Understanding hydrodynamic material instabilities at extremes
The National Nuclear Security Administration science-based stockpile stewardship program funds research that will improve critical physics-based dynamic materials models. Los Alamos National Laboratory and Lawrence Livermore National Laboratory, as nuclear weapon design laboratories, are mandated to predict the reliability and durability of the nuclear weapons stockpile. This is done using state-of-the-art supercomputers and computer codes. It is also important to have state-of-the-art physics models in these codes. Los Alamos has theory experts in dynamic materials, thus creating powerful working groups when combined with experimental experts in Physics Division and elsewhere.
Key to the science-based stockpile stewardship program is making measurements of fundamental properties of materials relevant to the nuclear weapons program. Many of these properties involve the dynamic of how key materials respond to dynamic loading and subsequent unloading or research into hydrodynamic instabilities at extremes. Los Alamos performs research in many areas where fundamental properties are needed. Our dynamic materials program covers a broad range of applications including Department of Defense conventional weapons and armor; advanced nuclear reactor concepts, such as radiation-induced shock and damage; dynamic materials in industry, such as for aircraft wings and stress; as well as the stockpile stewardship work mentioned above.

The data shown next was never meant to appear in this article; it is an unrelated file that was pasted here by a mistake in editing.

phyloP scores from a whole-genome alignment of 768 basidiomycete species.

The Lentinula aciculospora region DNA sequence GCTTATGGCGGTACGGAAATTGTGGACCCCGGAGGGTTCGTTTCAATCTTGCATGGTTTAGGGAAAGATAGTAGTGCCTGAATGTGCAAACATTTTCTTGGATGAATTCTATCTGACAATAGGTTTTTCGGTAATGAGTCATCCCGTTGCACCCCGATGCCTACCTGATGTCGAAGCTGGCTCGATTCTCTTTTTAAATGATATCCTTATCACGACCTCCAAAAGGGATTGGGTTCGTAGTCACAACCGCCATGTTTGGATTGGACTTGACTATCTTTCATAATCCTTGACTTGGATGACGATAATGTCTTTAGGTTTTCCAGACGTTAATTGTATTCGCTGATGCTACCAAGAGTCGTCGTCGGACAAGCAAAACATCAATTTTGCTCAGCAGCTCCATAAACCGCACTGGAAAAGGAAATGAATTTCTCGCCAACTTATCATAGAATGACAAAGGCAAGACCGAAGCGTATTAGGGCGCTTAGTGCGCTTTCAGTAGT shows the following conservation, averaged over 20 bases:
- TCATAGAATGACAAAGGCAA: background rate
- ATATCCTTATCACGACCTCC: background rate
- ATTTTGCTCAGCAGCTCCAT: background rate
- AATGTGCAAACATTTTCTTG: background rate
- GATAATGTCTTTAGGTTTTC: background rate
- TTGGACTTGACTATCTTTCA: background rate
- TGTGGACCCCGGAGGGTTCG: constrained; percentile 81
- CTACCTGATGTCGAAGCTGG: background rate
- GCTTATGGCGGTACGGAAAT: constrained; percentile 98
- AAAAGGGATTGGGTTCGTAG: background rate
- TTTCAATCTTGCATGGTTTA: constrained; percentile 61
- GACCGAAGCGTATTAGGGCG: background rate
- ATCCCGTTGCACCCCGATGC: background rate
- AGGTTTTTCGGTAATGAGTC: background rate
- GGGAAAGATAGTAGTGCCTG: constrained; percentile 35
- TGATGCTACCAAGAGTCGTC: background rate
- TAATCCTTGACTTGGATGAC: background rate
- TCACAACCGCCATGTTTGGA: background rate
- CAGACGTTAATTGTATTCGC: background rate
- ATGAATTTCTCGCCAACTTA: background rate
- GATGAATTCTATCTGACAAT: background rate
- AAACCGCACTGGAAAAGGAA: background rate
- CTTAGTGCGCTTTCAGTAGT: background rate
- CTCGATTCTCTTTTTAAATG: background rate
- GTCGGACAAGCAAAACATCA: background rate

Dynamic materials experiments over a wide range of stresses and strain rates are essential for studying constitutive relations (e.g., plasticity), damage (e.g., spall), equations of state, phase transitions and kinetics, and other properties. Physics Division scientists, in collaboration with others both inside and outside the Laboratory, conduct experiments on shocked materials at several facilities using high explosive and gun-flyer plate type drives, and laser drive. Observations of the material's response to these shock waves provide valuable insights into how they behave under dynamic loading.
Above: Richtmyer Meshkov Instability growth into vacuum (above) and into gas (below, 5 Atm Xenon). RMI Experiments address transport, particle breakup, and bubble saturation.